The primary purpose of this paper was to clarify the theoretical consistency between 0D and 1D techniques as special cases of ROI analysis. To that end we describe 1D ROI theory then validate its predictions using numerical simulations of random datasets with temporal scopes ranging from single points to large 1D continua. The second purpose was to demonstrate how ROIs can be used to augment statistical power in both exploratory and hypothesis-driven experiments. The final purpose was to introduce an open-source software implementation of ROI analysis (in

All analyses were implemented in Python 2.7 (

In classical hypothesis testing the null hypothesis is rejected if the experimentally observed test statistic ^{∗} , which can be computed according to: ^{∗}) is the probability that the test statistic exceeds ^{∗} if the null hypothesis is true.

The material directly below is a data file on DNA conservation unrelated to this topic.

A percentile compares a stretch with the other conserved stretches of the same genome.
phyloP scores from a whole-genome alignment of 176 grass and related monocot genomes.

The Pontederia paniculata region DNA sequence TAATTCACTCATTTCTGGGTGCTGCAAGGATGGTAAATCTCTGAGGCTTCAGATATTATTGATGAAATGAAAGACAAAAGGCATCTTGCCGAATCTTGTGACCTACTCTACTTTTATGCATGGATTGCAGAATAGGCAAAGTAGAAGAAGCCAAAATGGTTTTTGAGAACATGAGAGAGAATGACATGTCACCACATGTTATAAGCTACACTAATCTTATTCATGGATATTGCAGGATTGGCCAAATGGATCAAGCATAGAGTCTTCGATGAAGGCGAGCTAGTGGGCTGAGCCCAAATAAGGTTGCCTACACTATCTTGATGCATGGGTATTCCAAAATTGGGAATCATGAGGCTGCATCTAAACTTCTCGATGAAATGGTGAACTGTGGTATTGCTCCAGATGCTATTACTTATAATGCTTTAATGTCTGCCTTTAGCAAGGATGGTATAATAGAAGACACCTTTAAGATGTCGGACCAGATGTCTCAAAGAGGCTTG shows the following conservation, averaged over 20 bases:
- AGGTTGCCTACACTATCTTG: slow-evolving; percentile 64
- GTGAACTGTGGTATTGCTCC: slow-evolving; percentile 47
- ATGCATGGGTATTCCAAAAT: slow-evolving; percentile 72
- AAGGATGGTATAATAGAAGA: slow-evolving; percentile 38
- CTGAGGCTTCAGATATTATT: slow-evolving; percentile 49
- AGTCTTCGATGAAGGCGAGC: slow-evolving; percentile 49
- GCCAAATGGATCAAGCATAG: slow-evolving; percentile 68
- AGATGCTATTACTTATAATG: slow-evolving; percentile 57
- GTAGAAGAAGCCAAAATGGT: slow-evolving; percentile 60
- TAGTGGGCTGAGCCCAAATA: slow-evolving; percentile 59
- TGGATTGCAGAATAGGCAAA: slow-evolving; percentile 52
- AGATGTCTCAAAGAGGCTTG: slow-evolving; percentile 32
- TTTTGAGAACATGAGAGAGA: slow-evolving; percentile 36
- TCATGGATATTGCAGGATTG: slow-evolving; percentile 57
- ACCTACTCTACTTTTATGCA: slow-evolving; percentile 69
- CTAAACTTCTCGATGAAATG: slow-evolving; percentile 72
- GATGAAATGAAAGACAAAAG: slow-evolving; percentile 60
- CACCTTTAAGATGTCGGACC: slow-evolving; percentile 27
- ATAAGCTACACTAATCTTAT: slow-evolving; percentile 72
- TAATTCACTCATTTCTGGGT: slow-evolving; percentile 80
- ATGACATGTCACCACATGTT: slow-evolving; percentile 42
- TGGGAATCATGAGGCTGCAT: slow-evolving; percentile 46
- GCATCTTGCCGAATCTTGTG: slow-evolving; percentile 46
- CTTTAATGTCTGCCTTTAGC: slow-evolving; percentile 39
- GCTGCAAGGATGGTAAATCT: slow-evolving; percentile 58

Datasets A and B are identical except in Dataset B the signal at time = 75% is amplified. Three regions of interest (ROIs) are depicted, centered at time = 75% and spanning time windows of 10%, 20% and 30%, respectively.

For an ROI of size _{max} is the maximum value of the _{0D}(^{∗}) is the probability under the null hypothesis that 0D random Gaussian data will produce a ^{∗}, _{max} > ^{∗}) converges to _{0D}(^{∗}) as ^{∗} must increase as

We computed ^{∗} for a range of ROI sizes (

To validate _{max} , thereby producing one distribution of 100,000 _{max} values for each combination of parameters. We then estimated ^{∗} for each distribution as the 95th percentile of the distribution, then qualitatively compared to the theoretical result (